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West Nile Virus Detected in Ohio Mosquitoes

West Nile Virus Detected in Ohio Mosquitoes

June 19, 2002

COLUMBUS - The first pool of Ohio mosquitoes to test positive for West Nile virus (WNV) in 2002 has been confirmed, the Ohio Department of Health (ODH) announced today.

The positive mosquitoes were found in a trap set May 28 in Garfield Heights, Cuyahoga County, according to Dr. Richard Berry, chair of Ohio?s WNV Workgroup and chief of ODH?s Vector-borne Disease Program. The trap contained 919 Culex mosquitoes and the virus was detected in a pool of 50 Culex mosquitoes, he said.

Prior to today?s results, only New Jersey had found WNV in a mosquito pool in 2002.

Berry said finding the virus in mosquitoes this early in the year indicates the virus is spreading in Ohio. Other mosquito-borne illnesses, such as St. Louis encephalitis and La Cross encephalitis, generally aren?t detected in mosquitoes until July. "The Ohio Department of Health and its public health partners are monitoring the situation and working to reduce mosquito populations in Ohio," Berry noted.

"Ohioans should remember that less than 1 percent of mosquitoes carry WNV, even in an affected area. Only about one in 150 people bitten by an infected mosquito will become severely ill," Berry said.

Primarily a wild-bird disease, WNV is a mosquito-borne virus which generally causes mild symptoms that mimic the flu in humans. In rare instances, however, WNV can cause encephalitis (inflammation of the brain) or meningitis (inflammation of the covering of the brain and spinal cord) in humans. This happens in less than 1 percent of people bitten by an infected mosquito. People over the age of 50, the very young and those with compromised immune systems are most susceptible to the serious complications related to the virus.

WNV was first detected in Ohio in August 2001 in a Lake County blue jay. By the end of summer, the virus had been detected in 54 blue jays and 226 crows around the state. In 2002, ODH has found WNV in nine crows and six blue jays in 11 counties.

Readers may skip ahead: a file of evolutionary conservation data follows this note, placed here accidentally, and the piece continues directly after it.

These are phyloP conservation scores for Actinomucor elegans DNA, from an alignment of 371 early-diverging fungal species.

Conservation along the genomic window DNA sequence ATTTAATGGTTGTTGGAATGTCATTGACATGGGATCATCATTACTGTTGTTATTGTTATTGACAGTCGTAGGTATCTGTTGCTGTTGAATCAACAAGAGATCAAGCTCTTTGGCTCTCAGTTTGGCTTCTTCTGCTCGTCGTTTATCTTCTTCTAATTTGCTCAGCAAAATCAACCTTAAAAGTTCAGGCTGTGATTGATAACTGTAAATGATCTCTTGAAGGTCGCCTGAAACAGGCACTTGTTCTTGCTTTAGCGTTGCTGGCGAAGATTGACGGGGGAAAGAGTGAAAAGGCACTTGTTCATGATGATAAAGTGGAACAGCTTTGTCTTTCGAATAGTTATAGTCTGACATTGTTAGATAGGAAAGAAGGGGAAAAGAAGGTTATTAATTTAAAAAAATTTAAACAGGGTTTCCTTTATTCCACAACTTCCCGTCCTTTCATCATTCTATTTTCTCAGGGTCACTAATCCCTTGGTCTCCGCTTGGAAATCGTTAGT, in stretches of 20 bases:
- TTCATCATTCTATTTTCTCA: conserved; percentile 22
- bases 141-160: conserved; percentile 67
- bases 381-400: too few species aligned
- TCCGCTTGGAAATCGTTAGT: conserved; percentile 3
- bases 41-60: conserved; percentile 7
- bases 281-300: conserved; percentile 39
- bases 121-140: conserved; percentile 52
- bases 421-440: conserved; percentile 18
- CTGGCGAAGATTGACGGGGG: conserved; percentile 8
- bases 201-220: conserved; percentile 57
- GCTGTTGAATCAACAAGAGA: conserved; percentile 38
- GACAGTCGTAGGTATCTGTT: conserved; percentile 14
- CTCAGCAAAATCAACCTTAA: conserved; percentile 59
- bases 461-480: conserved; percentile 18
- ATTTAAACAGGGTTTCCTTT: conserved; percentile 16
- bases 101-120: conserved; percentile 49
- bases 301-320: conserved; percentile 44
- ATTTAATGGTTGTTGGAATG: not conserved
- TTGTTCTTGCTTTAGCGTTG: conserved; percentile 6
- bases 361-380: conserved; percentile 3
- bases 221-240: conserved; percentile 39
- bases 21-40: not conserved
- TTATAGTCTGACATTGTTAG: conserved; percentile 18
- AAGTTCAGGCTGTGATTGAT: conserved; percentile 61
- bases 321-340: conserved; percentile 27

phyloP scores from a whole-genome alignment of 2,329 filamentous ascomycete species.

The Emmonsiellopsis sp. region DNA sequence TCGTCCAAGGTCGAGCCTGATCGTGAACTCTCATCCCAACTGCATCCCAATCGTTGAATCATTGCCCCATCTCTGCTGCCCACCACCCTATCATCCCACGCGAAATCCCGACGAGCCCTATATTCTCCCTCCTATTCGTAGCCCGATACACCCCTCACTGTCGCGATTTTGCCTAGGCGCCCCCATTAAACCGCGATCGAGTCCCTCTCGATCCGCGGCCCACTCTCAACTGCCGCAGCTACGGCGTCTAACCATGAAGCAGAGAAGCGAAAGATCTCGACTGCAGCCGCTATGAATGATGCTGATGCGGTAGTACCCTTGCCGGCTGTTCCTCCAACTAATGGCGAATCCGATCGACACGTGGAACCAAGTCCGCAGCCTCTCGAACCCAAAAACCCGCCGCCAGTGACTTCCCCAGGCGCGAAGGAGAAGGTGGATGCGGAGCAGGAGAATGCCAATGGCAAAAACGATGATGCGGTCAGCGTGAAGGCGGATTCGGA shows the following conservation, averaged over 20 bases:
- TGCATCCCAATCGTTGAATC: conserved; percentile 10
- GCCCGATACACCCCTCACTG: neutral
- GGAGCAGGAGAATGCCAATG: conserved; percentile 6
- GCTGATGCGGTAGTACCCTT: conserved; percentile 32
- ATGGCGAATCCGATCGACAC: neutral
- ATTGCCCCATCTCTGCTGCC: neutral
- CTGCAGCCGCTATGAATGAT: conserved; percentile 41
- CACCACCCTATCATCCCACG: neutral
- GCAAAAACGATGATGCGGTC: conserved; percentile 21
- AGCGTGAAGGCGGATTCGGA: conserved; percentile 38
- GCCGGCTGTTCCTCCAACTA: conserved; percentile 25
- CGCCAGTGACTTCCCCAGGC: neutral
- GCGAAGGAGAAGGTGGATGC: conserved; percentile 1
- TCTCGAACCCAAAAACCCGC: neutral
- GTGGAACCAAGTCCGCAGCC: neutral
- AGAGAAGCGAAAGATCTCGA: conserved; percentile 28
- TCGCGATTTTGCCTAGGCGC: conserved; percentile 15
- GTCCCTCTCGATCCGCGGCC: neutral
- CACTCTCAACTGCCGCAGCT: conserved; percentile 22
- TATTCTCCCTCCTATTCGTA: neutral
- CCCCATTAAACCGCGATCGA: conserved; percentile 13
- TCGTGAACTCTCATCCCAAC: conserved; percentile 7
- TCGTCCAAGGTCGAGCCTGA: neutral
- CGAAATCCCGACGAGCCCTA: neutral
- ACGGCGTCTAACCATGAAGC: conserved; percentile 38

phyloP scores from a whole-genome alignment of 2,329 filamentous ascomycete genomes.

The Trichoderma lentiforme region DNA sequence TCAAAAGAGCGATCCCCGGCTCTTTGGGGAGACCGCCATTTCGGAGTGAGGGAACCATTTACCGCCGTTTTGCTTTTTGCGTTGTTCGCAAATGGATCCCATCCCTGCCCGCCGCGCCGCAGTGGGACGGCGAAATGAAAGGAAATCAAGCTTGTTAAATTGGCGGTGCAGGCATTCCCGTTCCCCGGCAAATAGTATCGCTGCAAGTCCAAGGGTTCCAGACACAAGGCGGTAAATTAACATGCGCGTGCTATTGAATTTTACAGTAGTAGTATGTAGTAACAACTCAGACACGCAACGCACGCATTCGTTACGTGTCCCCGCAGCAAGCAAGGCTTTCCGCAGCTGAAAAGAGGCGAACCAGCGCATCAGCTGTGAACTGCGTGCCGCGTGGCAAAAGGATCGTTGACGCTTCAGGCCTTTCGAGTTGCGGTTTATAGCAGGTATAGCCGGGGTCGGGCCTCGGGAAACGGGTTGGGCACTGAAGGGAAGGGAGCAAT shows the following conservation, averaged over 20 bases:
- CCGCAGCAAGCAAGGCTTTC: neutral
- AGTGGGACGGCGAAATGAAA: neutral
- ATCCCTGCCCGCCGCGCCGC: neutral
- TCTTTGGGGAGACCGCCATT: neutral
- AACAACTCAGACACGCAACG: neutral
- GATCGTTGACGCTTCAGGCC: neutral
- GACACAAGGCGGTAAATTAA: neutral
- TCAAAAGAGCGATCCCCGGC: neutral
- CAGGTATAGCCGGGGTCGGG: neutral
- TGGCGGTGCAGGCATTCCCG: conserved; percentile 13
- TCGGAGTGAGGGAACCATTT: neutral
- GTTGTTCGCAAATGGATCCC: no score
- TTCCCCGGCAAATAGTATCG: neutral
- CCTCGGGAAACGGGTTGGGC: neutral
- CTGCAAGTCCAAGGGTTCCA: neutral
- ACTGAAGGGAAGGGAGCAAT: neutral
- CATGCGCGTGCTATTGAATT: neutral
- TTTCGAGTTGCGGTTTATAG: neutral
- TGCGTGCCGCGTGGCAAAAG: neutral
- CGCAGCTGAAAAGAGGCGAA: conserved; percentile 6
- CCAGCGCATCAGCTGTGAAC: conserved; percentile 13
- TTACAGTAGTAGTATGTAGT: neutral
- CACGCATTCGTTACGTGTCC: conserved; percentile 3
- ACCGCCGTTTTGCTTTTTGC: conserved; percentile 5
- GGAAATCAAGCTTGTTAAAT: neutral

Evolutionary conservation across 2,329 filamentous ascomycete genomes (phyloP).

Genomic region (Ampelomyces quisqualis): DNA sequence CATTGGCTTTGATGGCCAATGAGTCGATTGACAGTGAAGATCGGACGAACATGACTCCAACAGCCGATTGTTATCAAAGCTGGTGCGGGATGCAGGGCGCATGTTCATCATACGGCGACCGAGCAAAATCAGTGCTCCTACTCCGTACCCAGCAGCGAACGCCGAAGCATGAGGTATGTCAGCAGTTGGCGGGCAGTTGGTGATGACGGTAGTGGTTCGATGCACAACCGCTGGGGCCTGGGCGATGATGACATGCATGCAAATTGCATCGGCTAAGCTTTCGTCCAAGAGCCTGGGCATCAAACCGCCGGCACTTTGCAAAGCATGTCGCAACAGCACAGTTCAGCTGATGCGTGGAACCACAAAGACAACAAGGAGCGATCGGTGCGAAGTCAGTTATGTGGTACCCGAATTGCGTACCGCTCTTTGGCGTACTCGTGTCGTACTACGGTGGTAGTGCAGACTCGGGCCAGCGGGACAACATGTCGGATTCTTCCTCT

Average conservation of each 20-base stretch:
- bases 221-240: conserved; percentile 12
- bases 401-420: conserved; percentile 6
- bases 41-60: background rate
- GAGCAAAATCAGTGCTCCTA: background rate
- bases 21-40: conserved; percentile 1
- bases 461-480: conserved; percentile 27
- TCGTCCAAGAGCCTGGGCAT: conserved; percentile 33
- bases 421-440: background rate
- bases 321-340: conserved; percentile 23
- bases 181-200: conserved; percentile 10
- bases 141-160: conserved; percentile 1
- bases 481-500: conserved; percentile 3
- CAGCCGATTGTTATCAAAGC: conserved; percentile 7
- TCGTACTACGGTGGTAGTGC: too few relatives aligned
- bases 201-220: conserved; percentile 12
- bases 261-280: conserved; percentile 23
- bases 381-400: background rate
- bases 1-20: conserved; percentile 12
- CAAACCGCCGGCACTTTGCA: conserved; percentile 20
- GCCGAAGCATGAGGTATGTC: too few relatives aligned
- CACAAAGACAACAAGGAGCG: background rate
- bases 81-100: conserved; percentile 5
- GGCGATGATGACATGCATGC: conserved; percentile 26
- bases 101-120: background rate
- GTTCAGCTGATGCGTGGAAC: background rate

"We ask that residents follow the Ohio Department of Health guidelines and work with their local health departments to help protect themselves and their loved ones from West Nile virus," Berry said.

West Nile Virus Background

The statewide West Nile Virus Workgroup, consisting of representatives from ODH, the Ohio departments of Natural Resources and Agriculture, Ohio Environmental Protection Agency, and federal and local partners has been working since 2000 to develop a statewide West Nile virus plan. As part of the planning, a statewide surveillance program was instituted that helped detect the disease and includes guidelines for mosquito control. Mosquito spraying is done on a local basis.

Prior to August 1999, West Nile Virus had never been reported in the Western Hemisphere.

Outbreaks of the West Nile virus occurred in Egypt, Asia, Israel, South Africa, and in some parts of Europe and Australia. West Nile was first found in the United States in New York City in the fall of 1999. During that outbreak, 62 people, including 46 residents of New York City, became ill. Seven people died of West Nile virus-related infections during this initial outbreak. Through 2001, there were 149 human cases, with 18 deaths.

West Nile virus is spread to humans by the bite of an infected mosquito. When a mosquito bites a bird that carries the virus, the mosquito becomes infected. Once a mosquito is infected, it may transmit the virus to people or animals when it bites them. Many birds can be infected, but crows and blue jays are most likely to die from the disease. Horses are also prone to West Nile virus infection. People cannot get West Nile virus directly from another person who has the disease.